The Articles of Confederation vs. the US Constitution

Subject: History
Pages: 3
Words: 865
Reading time:
4 min
Study level: College


Establishing a federal government and the United States as a sovereign country were the main goals of the Articles of Confederation. The Articles established a system of administration in which the territories held the majority of the authority. The result was a weak national authority that lacked absolute authority over international relations and taxation. Daniel Shay, a veteran colonel in the Continental Army, led a group of individuals in western Massachusetts who revolted against the state’s heavy taxation and military debt. This incident demonstrated that the national government created by the Articles of Confederation was incapable of dealing with internal uprisings because it lacked the resources and military might use it (Kuroda & Levine, 2021). The constitution was eventually created as a result of the Philadelphia Constitutional Convention’s efforts to fix the problems with the Articles. The Articles of Confederation and the U.S. Constitution were both created to protect the states and the rights of people, although they have some crucial differences.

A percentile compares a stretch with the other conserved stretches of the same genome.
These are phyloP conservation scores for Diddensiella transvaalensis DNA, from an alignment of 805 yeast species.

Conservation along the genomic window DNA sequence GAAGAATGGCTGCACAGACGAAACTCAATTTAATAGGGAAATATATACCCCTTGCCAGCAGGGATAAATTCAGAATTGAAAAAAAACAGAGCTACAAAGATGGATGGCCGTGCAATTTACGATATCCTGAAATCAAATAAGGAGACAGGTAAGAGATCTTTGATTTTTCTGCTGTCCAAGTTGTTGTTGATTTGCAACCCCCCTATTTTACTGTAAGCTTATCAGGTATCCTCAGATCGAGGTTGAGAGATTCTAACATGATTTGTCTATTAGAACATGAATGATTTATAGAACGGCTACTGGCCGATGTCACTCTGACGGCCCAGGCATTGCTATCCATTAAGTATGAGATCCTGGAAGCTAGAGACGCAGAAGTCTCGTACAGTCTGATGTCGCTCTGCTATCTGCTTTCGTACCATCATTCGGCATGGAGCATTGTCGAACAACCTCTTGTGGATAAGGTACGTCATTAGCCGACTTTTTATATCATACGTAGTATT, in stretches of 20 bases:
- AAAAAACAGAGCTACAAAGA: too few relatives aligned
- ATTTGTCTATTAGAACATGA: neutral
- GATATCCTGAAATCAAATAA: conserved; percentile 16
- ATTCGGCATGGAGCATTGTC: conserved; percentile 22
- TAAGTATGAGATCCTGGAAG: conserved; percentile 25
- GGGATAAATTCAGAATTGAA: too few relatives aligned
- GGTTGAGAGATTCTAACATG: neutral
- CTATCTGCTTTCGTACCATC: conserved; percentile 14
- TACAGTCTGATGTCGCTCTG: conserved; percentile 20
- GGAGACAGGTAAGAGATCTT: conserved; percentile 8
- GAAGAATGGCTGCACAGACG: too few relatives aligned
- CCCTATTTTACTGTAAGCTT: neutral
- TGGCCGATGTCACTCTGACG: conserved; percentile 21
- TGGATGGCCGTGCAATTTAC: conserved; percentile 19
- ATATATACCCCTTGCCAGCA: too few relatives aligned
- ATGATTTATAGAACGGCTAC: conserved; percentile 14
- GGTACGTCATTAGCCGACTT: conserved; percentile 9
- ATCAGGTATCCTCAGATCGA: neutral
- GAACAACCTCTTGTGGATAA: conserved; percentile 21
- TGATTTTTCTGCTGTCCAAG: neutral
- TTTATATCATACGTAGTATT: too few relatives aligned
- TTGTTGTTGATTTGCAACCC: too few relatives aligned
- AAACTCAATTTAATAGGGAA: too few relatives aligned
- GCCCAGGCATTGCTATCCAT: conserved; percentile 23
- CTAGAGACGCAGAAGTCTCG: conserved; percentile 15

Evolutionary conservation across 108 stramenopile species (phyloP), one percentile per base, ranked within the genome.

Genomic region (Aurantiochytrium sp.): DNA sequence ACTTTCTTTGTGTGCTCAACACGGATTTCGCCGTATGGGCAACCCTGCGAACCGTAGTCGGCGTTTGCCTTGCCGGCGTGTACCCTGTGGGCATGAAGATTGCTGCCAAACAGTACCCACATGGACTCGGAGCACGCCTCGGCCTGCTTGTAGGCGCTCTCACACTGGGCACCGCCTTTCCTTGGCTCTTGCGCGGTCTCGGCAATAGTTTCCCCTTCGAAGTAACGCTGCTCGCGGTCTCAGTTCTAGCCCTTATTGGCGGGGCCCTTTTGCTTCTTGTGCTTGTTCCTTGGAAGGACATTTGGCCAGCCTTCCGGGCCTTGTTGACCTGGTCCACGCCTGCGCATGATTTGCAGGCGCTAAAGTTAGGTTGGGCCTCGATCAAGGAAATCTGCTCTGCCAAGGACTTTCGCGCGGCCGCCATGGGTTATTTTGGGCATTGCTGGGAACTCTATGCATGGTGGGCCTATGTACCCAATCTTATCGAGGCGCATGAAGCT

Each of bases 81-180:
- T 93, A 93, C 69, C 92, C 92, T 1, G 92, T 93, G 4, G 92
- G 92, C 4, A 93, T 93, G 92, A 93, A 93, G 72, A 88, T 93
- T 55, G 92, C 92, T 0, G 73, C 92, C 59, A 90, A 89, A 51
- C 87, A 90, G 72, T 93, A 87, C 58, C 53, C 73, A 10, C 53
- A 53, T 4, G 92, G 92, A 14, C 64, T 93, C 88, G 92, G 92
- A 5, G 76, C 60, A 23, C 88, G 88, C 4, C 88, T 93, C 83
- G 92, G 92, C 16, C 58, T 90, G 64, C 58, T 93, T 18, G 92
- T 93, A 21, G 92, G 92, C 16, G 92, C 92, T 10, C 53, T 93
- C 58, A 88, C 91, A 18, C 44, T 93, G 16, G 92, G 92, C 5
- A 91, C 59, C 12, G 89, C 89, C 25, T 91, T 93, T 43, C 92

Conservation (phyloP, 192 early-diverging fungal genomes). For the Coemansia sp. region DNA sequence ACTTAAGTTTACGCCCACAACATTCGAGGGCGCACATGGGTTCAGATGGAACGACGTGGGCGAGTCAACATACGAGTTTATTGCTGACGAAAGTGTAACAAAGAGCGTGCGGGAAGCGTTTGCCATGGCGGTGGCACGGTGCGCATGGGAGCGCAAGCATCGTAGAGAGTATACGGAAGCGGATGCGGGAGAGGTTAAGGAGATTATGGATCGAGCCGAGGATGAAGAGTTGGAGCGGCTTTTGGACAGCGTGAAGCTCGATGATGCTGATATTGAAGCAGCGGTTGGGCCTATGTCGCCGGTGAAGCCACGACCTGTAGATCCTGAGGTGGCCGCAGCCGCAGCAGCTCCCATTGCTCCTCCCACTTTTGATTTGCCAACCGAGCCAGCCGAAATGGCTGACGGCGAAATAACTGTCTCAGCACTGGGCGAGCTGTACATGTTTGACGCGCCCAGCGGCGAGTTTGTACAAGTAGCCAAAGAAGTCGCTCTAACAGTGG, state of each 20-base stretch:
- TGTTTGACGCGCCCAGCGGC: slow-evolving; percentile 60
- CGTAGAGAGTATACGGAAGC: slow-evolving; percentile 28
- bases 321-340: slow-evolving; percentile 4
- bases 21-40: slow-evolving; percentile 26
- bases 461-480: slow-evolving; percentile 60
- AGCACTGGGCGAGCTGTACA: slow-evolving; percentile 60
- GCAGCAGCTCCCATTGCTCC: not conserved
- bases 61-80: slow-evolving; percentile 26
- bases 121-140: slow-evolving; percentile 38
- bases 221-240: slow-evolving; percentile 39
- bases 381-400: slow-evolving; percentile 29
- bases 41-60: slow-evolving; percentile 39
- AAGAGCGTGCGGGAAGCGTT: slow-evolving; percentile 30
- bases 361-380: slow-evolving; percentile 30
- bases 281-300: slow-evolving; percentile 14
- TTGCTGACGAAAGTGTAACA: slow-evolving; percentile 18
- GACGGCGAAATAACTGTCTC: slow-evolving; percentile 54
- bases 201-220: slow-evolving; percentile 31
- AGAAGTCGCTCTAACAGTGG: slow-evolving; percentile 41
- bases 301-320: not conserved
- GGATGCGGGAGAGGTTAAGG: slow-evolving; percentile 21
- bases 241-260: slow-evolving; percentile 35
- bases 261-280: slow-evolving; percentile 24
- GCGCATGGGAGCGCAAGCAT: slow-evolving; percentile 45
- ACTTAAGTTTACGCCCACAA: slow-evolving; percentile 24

The Purpose of the U.S. Constitution and the Articles of Confederation

The establishment of the three departments of government – executive, parliamentary, and judicial – was one of the most important developments between the Articles of Confederation and the Constitution. This division of powers prevented authority from becoming centralized in one area. The legislative branch was a single entity nominated by the legislative bodies, and the Articles of Confederation did not have an executive or judicial department.

A bicameral parliament was established under the constitution, with the Senate still being chosen by state legislatures and the House of Representatives being elected by universal suffrage. In contrast to the Articles, which gave each state a single vote, the new Congress gave each member a vote. The constitution changed the terms of Representatives and Senators from one year with lifetime appointments to two years with no constitutional amendments. Members of Congress formerly had one-year conditions underneath the Articles.